Sunday, 16 November 2008

Simon Tolkien - "The Stepmother"

Publ: 2003 ISBN: 978-0141010915
Rating: *** 3 stars

The plot of this courtroom drama hinges on the decision of Sir Peter Robinson, a government minister, to side with his mistress rather than his teenage son when the mistress is accused of planning a murder that the son has witnessed. Robinson cuts the boy out of his life. He refuses even to speak to him. As a courtroom drama, The Stepmother passes the first and most important test: it makes you desperate to find out what happens in the end.

SIMON TOLKIEN, born c1959, the grandson of J.R.R. Tolkien,wrote 'The Stepmother', his first novel, after being cut off from his "literary inheritance" by a dispute which has split his family. Having spent a decade as a solicitor, Tolkien decided in 1994 to switch to the bar, specialising in serious crimes. He lives in Chelsea with his wife and two children. After number of rejections, he was rewarded when The Stepmother was sent to agents in America and accepted. That initial failure became an advantage. "I know the book isn't being published just because I'm a Tolkien," he says. "The fact that people said no the first time makes me feel that I have some quality in my own right."

"A courtroom is an extraordinary place. Witnesses often tell their stories in the most dramatic fashion watched by a silent jury who have to decide who is telling the truth (I often think of my readers as if they were the jury). My experiences as a criminal barrister in London have provided me with many ideas for stories, a wide experience of human nature and an insider’s knowledge of the English criminal law which means that I can make my fiction true to life." (Simon Tolkien)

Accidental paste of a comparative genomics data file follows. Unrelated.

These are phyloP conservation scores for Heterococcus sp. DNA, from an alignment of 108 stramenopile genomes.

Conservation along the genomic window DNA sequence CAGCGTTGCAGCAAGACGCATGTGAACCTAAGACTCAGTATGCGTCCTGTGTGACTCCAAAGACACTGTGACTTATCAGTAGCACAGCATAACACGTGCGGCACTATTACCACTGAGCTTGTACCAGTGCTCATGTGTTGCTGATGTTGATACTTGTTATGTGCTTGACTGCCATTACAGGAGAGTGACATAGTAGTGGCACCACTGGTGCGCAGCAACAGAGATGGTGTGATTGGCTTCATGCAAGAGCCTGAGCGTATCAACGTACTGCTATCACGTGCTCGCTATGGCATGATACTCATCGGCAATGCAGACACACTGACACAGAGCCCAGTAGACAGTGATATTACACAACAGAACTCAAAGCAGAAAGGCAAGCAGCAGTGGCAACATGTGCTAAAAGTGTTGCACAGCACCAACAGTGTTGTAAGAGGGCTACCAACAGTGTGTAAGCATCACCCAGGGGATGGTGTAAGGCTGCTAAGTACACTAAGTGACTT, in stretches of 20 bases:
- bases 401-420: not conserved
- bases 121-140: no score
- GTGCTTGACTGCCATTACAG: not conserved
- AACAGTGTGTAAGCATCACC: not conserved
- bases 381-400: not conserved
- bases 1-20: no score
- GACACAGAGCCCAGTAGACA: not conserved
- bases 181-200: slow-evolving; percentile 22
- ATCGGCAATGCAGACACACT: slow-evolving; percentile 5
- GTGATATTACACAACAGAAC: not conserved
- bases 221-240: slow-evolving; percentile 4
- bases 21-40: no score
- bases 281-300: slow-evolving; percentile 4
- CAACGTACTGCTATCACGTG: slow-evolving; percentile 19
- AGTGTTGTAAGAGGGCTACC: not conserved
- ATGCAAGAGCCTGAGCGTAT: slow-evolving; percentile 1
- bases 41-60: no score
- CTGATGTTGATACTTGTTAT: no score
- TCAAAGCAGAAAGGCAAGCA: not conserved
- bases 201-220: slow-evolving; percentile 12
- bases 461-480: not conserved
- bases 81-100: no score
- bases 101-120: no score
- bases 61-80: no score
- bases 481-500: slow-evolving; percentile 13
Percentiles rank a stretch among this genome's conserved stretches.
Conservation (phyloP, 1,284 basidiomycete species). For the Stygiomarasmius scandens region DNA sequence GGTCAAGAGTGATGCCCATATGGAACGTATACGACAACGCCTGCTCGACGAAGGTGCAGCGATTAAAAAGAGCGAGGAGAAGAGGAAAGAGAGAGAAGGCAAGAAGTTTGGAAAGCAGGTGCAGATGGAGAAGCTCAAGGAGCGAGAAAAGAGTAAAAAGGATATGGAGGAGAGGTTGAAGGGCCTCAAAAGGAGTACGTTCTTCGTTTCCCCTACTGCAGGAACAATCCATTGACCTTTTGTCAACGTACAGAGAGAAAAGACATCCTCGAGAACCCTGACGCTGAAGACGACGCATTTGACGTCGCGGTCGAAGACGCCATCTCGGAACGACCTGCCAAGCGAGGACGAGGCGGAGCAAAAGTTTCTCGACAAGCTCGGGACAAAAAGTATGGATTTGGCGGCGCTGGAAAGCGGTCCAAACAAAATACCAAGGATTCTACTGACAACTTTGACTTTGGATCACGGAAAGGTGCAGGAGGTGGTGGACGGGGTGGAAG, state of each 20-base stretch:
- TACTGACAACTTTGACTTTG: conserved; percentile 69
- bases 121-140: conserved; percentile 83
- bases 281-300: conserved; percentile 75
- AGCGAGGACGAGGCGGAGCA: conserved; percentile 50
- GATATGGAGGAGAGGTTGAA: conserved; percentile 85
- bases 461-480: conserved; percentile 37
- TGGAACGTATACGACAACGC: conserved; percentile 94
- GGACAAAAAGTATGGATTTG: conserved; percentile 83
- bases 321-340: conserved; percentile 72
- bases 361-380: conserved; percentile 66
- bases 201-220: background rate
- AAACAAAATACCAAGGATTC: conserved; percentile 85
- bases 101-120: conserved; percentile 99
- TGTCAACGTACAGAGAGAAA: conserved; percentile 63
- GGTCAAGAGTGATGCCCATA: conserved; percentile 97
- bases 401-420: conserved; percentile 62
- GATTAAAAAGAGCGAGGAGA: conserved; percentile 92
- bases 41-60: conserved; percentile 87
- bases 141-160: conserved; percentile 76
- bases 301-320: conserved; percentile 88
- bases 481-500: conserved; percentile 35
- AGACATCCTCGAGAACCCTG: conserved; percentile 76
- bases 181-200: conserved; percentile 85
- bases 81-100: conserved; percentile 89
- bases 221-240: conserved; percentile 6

I wonder why Simon Tolkien is not on Fantastic Fiction's site?


  1. This sounds most intriguing, and I'm going to look for it. I can't imagine someone doing that to his son.

  2. Not sure where you are from, Nan, but it is interesting that the idea of a man cutting off his child seems far more acceptable in Britain than in the US. At first US publishers were doubtful if Americans would find the plot believable for that very reason. There is a debate about it on (It is believable, I assure you.)

  3. Thank you for that link. I just finished reading it, and I feel so badly for the man. Sad about his father, sad about his school life. I hope he can find personal peace and also great success as a writer. Thanks for introducing me to an author, a book, and a subject I knew nothing about. I'm not a JRR Tolkien reader, but I may read the grandson's book.


Hello folks - your comments are always welcome.